Superbowl 50

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The most trying season of Peyton Manning‘s storied career could end up being his most rewarding. After 18 years in the NFL, it might also be his last.

For Cam Newton, his breakout fifth season may have signaled he’s ready to take the torch from a guy like Manning and become one of the league’s next great quarterbacks.

Though the imposing defenses of Manning’s Denver Broncos and Newton’s Carolina Panthers expect to play significant roles, the outcome of Super Bowl 50 could very well be determined by two stars – drafted No. 1 overall 13 years apart – at the opposite ends of their careers on Feb. 7 in Santa Clara, California.

“Oh, wow,” said Newton, who turns 27 in May. “Playing ‘The Sheriff.'”

It’s a nickname Manning has quietly carried for years and is probably accurate. He’s ruled the NFL for almost two decades and is its only five-time MVP. Less than two months shy of 40, he’ll be the oldest quarterback to start a Super Bowl while trying to become the first starting signal-caller to win the Lombardi Trophy with two teams.

The big thing is we’ve got to win,” said John Elway, the Broncos’ general manager and executive vice president of football operations who quarterbacked the franchise to its only Super Bowl titles after the 1997 and ’98 seasons. “It’s going to be a tremendous add to Peyton’s legacy, but also the Broncos’ legacy, too.”

Leading Denver to a record-tying eighth Super Bowl appearance, Manning said recently “I’d be lying if I said I’m not thinking about” this being his final season. When he greeted New England coach Bill Belichick at midfield after a 20-18 win in the AFC championship game, he was overheard saying “hey listen, this might be my last rodeo.”

Perhaps that’s why it was important for not only Manning to get back to the league’s biggest game for a fourth time, but for his teammates to help get him there.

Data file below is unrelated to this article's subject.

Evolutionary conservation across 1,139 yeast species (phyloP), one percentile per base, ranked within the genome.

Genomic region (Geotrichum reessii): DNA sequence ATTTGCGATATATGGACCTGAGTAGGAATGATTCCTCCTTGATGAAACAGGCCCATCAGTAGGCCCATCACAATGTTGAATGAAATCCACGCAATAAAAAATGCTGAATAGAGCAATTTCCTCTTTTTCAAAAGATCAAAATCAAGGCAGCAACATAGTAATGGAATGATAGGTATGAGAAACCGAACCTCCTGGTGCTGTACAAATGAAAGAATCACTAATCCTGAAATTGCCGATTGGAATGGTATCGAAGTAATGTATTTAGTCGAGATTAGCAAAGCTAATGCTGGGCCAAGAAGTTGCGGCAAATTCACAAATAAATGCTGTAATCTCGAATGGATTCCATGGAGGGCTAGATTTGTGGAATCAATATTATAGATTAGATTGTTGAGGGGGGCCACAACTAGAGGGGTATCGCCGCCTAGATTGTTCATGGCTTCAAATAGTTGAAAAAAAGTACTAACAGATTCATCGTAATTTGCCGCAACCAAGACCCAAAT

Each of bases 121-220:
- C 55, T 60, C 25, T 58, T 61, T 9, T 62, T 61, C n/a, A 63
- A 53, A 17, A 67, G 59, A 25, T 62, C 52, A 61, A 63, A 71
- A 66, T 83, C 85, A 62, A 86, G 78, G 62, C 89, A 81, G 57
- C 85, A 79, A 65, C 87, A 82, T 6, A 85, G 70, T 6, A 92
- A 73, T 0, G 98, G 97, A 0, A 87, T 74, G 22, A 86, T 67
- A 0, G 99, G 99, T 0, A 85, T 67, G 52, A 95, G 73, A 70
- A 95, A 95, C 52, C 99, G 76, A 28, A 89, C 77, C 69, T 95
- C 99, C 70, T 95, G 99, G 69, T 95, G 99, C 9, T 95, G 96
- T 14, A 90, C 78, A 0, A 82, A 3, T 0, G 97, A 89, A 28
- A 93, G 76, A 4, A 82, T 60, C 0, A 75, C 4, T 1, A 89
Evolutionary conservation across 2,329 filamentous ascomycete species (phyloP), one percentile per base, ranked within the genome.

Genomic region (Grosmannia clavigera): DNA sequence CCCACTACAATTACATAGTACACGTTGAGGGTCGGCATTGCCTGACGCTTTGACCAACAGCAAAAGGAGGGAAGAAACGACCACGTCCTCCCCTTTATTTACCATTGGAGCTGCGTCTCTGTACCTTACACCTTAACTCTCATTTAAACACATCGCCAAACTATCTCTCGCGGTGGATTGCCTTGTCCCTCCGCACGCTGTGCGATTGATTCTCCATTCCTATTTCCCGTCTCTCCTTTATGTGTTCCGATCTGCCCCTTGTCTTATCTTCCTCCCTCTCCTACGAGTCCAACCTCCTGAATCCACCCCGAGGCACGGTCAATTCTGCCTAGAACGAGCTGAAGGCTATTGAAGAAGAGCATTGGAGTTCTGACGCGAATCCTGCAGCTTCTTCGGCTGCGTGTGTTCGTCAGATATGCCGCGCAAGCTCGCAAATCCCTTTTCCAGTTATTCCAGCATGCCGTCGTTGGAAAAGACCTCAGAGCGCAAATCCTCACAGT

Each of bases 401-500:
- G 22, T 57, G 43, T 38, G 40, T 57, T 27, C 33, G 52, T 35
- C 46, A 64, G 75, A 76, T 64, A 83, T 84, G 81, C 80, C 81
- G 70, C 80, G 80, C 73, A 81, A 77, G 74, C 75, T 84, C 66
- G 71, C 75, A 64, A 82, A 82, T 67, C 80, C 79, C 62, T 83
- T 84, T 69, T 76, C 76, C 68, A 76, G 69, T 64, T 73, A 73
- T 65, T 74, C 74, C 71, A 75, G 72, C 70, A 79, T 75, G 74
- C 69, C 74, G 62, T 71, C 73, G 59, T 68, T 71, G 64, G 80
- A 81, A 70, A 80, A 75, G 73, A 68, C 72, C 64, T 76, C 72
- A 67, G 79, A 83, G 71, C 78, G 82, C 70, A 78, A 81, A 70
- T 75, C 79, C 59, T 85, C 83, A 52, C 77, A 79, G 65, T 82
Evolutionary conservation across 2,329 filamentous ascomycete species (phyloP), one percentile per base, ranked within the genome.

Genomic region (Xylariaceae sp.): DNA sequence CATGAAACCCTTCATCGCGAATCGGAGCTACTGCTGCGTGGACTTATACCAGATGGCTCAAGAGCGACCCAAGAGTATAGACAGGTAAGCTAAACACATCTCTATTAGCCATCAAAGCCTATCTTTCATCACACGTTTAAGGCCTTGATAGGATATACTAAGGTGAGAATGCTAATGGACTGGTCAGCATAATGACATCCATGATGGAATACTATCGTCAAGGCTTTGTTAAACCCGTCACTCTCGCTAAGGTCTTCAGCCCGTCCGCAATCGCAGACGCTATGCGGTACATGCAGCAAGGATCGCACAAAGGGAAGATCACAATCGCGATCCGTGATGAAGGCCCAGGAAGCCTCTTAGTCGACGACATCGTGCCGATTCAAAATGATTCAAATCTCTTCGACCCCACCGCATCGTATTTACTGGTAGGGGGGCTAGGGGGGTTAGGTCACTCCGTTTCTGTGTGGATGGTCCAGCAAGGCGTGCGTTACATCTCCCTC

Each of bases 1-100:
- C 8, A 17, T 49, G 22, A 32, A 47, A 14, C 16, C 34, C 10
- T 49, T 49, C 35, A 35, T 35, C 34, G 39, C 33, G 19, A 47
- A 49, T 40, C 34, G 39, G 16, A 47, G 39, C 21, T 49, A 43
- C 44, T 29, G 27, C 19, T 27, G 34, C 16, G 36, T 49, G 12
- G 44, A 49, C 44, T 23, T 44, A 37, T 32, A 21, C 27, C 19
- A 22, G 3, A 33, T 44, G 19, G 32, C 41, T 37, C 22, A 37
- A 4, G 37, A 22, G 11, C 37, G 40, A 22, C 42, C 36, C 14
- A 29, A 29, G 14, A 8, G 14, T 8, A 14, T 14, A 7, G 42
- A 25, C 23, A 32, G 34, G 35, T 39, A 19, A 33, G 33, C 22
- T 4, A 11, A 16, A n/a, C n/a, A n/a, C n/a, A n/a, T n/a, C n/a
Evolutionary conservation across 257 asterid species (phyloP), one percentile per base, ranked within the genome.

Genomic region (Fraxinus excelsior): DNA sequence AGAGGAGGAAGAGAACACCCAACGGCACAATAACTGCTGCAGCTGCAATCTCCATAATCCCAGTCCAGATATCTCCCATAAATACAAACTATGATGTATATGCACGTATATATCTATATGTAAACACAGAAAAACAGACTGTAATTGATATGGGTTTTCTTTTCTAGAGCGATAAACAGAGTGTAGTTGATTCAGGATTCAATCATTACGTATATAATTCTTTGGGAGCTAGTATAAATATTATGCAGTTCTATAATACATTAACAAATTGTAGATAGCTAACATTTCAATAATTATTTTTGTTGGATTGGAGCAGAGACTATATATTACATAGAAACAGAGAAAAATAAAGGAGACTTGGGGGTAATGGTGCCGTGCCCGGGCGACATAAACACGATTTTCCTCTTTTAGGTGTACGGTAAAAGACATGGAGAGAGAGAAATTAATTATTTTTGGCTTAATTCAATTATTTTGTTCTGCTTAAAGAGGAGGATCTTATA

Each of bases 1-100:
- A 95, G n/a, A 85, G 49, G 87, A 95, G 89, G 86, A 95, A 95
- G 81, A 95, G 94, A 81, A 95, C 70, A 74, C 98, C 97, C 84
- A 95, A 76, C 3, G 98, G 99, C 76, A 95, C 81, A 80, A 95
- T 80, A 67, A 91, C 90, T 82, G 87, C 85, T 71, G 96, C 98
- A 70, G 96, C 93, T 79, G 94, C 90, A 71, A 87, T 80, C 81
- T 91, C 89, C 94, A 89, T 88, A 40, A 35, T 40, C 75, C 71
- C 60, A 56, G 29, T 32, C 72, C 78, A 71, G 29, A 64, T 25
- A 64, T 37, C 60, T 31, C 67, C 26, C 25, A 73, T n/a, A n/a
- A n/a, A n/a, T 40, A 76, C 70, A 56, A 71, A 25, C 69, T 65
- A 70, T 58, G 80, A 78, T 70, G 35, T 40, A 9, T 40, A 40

He was named MVP when Indianapolis beat Chicago in the Super Bowl following the ’06 season, but he threw two touchdowns and three interceptions while losing his next two trips. His first with Denver two years ago was an embarrassing 43-8 loss to Seattle.

“I wanted to do it for Peyton,” said linebacker Von Miller, who recorded 2 1/2 sacks and an interception in the conference title game.

Evening his Super Bowl record would be tremendously gratifying for Manning, who has endured plenty during a maddening 2015 campaign.

He was sidelined six weeks with a series of injuries, relegated to backup duty for the first time in his career and has vehemently denied a report linking him to the banned drug HGH that the league is currently investigating. Manning’s nine touchdown passes and 67.9 passer rating through 10 regular-season games were also career lows, and the 17 interceptions were his most in four seasons with Denver.

An ailing body has prevented him from unleashing the deep ball like he once did, but he’s just as prepared and intelligent while serving as more of a game manager.

“My role has been different and my contributions are different,” said Manning, who threw two touchdowns against New England and hasn’t been picked off in the postseason.

“But I’m fortunate and grateful that I have the opportunity to contribute still, in some way. And it’s a great honor to be going back to the Super Bowl.”

And one Manning’s teammates appear ready to do anything for him to win.

“God couldn’t have written the story any better for Peyton,” defensive back Chris Harris Jr. said. “He gets hurt. Then they said he got HGH. And he loses his spot. He comes back. We’re on our way to the Super Bowl. I can see a beautiful ending for Peyton.”

A Panthers defense that led the NFL with 39 takeaways and forced seven of its nine postseason turnovers in a 49-15 rout of Arizona in the NFC title game might have something to say about that.

So too should Newton, the ringleader and catalyst of a team that lost once in the regular season and outscored Seattle and Arizona 55-7 in the first half during these playoffs. Carolina lost in its only other Super Bowl appearance, 32-29 to New England after the 2003 season.

“I keep saying it: We’re not finished. We’re not finished,” Newton said.

 

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